IPR: Many times here we have made references to Mother Goose nursery rhymes and their connection to the night sky. Are these just whimsical attempts to memorize the constellations?
MARY: The first historical Mother Goose was a French gentleman from the 1600s by the name of Charles Perrault. He published a book called "Tales and Stories of the Past With Morals" which was subtitled: "Tales of Mother Goose." Perrault was an author and with his brother Claude, he worked for King Louis XIV, the so-called Sun King. While it was his brother Claude who designed the east wing of the Louvre Palace as well as the Paris Observatory, it was Charles who suggested the 39 fountains in the gardens at Versailles, based on the 39 fables of Aesop.
In his rendering of the "Tales of Mother Goose" we find many familiar rhymes and, tucked in, we find these references to the starry world. For instance, "Sing a song of six-pence, a pocket full of rye, Four and twenty black birds baked in a pie…"
"Four and twenty" is a direct reference to the number of hours in a day. And as the rhyme goes on, we are introduced to the King, which is the constellation Cepheus; in his counting house, which is the Milky Way - the Queen, which is Cassiopeia; eating bread and honey, which is a reference to the beehive cluster at the center of the constellation Cancer - then there's the maid, Virgo, who gets her nose nipped off by a blackbird, the constellation Corvus, positioned directly beneath the maiden Virgo in the sky.
IPR: And can we see all of this in the month of May?
MARY: All of this and more! Old Mother Goose takes flight this month, astride her gander, the constellation Cygnus, which is rising up in the northeast on May evenings. In addition to finding the stars behind six-a-song-of-sixpence overhead, we can also find "Hey diddle diddle, the cat and the fiddle" in the stars.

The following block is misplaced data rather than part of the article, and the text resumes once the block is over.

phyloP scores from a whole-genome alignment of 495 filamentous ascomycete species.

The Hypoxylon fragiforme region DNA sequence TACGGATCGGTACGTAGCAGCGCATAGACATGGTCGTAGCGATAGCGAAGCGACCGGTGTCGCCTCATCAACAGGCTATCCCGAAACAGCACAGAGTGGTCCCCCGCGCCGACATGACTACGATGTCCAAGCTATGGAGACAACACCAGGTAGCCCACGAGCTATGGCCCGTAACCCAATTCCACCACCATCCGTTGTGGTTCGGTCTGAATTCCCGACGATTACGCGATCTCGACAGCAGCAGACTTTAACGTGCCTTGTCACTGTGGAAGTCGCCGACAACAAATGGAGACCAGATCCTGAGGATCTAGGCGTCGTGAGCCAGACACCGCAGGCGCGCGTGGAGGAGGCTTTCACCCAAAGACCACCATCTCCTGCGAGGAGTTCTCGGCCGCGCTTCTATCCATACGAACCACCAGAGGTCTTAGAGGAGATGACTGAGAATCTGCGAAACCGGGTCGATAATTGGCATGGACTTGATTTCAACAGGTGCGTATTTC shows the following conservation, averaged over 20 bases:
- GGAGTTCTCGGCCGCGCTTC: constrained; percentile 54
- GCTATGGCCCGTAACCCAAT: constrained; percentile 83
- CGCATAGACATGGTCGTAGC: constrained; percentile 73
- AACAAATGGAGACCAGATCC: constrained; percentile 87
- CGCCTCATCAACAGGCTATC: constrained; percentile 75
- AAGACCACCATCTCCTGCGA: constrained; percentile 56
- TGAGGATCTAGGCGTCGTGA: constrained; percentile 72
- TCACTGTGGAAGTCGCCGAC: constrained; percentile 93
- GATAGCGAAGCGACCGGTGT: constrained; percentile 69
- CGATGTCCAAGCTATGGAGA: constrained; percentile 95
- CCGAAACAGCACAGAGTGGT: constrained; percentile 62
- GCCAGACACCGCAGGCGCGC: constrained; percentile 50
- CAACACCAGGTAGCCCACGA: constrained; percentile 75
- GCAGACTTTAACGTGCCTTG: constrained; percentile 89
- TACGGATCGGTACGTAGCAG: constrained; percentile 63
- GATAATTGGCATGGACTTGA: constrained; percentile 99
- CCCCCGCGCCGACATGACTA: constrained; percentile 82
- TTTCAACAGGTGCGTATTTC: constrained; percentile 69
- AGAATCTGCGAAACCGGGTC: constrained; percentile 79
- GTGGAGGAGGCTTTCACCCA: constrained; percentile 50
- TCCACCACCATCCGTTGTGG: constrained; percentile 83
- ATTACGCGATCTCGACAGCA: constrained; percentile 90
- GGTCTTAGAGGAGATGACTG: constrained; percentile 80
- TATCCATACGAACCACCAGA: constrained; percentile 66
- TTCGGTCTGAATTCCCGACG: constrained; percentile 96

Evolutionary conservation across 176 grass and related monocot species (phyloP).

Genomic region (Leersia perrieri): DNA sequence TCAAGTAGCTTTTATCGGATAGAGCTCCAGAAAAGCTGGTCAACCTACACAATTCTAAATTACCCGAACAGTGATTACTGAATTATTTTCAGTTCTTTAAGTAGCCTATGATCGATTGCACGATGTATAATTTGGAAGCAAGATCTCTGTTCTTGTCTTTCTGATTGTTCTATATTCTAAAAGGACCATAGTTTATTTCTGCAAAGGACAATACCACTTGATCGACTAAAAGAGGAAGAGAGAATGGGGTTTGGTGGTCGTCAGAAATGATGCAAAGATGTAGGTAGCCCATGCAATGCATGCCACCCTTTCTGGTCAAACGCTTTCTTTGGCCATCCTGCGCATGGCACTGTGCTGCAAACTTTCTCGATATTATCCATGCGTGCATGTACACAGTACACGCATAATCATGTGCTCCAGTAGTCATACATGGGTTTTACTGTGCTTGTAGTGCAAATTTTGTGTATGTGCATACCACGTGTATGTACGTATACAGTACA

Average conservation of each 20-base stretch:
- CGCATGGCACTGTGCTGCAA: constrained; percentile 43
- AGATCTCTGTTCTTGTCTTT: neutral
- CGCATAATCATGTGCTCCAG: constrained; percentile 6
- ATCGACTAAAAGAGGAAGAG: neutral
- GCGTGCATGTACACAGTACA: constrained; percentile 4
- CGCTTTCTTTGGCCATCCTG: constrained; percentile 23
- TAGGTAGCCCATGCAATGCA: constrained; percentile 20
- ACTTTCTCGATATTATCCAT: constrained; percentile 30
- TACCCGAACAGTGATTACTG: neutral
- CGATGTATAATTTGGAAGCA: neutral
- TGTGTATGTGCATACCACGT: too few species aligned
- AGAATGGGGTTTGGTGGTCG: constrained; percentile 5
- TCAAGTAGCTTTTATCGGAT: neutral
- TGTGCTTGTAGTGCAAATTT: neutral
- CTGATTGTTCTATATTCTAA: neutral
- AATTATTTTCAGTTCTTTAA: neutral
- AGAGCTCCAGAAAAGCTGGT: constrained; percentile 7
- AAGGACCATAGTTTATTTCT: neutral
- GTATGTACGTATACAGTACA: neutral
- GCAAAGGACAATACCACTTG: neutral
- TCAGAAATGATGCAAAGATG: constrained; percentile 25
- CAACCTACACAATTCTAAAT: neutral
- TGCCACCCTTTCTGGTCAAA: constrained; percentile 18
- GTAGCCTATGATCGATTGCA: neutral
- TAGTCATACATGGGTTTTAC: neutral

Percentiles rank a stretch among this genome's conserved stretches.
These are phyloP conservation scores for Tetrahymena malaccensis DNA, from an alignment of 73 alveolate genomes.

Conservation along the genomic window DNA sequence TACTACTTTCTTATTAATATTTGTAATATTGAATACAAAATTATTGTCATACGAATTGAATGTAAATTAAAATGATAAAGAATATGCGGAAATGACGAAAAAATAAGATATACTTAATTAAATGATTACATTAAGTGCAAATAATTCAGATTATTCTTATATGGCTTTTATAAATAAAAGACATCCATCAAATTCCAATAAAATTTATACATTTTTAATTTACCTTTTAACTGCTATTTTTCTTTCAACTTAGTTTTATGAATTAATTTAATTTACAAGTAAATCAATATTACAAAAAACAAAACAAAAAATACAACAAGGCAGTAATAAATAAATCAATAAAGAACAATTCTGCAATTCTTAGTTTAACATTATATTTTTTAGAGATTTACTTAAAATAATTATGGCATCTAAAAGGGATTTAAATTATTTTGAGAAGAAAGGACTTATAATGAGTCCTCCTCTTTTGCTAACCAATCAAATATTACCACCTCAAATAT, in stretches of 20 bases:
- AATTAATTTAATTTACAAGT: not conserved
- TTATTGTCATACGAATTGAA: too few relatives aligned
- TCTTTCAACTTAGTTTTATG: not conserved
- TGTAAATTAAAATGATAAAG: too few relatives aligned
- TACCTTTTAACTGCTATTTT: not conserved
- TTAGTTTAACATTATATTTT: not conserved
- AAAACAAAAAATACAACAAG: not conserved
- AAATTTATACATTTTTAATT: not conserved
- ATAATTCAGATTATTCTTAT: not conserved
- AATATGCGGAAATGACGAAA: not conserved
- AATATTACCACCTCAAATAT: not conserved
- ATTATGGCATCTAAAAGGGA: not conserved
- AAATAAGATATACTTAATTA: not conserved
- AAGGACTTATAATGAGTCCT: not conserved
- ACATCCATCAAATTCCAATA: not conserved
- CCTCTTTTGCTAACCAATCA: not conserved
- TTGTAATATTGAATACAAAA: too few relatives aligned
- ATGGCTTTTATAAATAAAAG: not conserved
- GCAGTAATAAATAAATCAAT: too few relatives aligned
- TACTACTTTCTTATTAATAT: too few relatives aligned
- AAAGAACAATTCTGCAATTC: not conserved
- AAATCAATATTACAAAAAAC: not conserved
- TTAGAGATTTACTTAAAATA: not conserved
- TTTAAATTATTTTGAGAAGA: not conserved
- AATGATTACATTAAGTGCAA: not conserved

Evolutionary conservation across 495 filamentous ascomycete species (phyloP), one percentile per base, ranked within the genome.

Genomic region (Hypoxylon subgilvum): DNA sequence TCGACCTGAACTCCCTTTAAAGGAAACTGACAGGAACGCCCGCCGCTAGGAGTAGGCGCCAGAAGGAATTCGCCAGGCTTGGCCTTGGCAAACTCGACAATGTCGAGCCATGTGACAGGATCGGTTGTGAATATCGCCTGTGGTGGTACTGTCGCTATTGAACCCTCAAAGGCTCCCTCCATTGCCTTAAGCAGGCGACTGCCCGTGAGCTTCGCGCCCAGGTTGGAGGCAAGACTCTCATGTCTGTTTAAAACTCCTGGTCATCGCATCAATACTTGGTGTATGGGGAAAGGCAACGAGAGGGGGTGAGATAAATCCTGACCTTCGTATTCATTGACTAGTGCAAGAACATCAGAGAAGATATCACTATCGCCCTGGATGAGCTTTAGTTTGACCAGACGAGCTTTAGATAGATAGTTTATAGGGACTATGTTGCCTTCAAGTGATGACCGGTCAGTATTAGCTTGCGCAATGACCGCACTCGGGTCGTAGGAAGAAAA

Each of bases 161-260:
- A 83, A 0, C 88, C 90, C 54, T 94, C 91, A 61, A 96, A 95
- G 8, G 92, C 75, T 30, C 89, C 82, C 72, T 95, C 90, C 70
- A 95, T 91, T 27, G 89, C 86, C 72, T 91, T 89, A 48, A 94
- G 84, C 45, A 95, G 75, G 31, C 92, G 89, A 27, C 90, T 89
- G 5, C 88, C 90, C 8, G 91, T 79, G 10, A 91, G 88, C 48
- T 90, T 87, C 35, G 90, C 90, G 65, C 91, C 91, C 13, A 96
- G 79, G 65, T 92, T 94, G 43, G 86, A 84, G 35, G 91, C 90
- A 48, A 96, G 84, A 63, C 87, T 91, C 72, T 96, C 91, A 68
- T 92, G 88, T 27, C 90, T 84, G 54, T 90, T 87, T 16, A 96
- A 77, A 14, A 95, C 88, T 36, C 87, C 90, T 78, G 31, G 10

A quick run through this rhyme reveals a specific reference to the stars overhead in this month, which is primarily given away by the line "the cow jumped over the Moon." The cow is a reference to the constellation Taurus, and the New Moon of May is said to be in the sign of Taurus. So the cow jumps over the Moon. The Cat is a reference to Leo the Lion, which is chasing the little dog, Canis Minor, to the west and over the horizon. The fiddle can be likened to the lyre, or stringed instrument, which we see overhead as the constellation Lyra, with the bright star Vega. The dish and the spoon are the Milky Way and the Dipper. In May, you will notice that Cygnus just starts to rise up in the northeast. Cygnus appears as though flying along the Milky Way, which is as flat around the horizon as it can get this month, like a plate, or a dish, and it seems to have "run away" from view. And while this is occurring, the Big Dipper, is straight up overhead: The dish runs away with the spoon!